On June 19, 1960, Republic Act No. 2733 was passed by Congress declaring Barangay Magallanes, which is "east" of Limasawa Island, Southern Leyte—Magellan's port was west of Mazaua—as a national shrine to commemorate the First Mass and "the birth of Christianity" in the Philippines. [cite news | last = | first = | coauthors = | title =Legislations on Culture in the Philippines | work =Philippine Culture and Information | pages = | language = | publisher =Philippine Information Agency | date =(1998-06-18) | url = | accessdate =2007-11-15] Unknown to the lawmakers the basis of the law was Amoretti's equating Pigafetta's Mazaua with Combés's "Limasaua" which four years earlier Colín called "Dimasaua" expressly to signify it is not Mazaua.

The law and the flawed historiography behind it remains. It has been reaffirmed more than four times by the Philippines' National Historical Institute (NHI). The framework against which the NHI has viewed the issue is expressed in the proposition, "Where is the site of the first mass in the Philippines, Limasawa or Butuan." In the most comprehensive study so far undertaken on the issue by Vicente Calibo de Jesus, he showed that this question consists of the fallacy of the false dichotomous question or false dilemma. It requires the reader the choose between two erroneous or false alternatives: Limasawa that has no anchorage, and Butuan which is not an island. Mazaua was a port with an excellent anchorage.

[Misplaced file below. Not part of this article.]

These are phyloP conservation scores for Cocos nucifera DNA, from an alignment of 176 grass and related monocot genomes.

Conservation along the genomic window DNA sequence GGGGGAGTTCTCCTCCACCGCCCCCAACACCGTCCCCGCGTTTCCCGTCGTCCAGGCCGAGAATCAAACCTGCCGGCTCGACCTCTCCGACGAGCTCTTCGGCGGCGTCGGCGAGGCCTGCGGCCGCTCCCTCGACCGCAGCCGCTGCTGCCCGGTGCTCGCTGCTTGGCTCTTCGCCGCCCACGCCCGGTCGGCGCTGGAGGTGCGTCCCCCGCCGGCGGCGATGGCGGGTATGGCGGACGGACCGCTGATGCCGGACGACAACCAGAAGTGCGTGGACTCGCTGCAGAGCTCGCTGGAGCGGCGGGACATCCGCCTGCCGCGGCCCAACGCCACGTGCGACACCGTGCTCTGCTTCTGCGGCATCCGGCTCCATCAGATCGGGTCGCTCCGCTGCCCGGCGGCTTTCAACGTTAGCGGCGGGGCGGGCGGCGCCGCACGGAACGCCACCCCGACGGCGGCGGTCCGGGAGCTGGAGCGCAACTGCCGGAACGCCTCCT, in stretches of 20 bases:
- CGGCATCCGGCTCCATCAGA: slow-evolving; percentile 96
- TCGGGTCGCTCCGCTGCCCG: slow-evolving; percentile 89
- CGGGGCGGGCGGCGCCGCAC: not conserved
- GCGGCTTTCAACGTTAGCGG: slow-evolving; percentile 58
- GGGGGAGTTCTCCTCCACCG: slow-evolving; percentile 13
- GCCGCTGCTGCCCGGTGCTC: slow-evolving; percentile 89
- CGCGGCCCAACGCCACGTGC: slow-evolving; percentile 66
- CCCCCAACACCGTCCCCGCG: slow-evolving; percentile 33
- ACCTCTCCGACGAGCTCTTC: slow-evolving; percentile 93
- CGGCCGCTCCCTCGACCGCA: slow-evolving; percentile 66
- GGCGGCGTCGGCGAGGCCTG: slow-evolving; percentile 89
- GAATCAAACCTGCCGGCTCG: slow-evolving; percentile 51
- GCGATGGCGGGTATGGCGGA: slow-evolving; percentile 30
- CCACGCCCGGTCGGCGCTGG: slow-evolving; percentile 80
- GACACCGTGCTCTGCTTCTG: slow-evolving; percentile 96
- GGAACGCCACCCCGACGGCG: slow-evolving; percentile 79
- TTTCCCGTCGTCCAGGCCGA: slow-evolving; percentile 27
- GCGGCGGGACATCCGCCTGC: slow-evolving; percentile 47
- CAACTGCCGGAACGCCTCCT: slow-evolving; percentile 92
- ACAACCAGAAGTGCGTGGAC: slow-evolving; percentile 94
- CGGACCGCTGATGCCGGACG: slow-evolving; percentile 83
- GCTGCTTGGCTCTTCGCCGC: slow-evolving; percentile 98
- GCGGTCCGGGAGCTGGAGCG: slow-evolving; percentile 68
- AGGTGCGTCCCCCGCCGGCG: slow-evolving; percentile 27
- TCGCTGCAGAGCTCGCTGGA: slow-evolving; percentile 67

In 1996 a bill was filed by then Congresswoman Charito B. Plaza of Agusan del Norte claiming the Easter mass on March 31, 1521 was held at Butuan not Limasawa. The bill's contention was that the the wooden boat called "balanghai" dug up at Butuan proved it was Mazaua.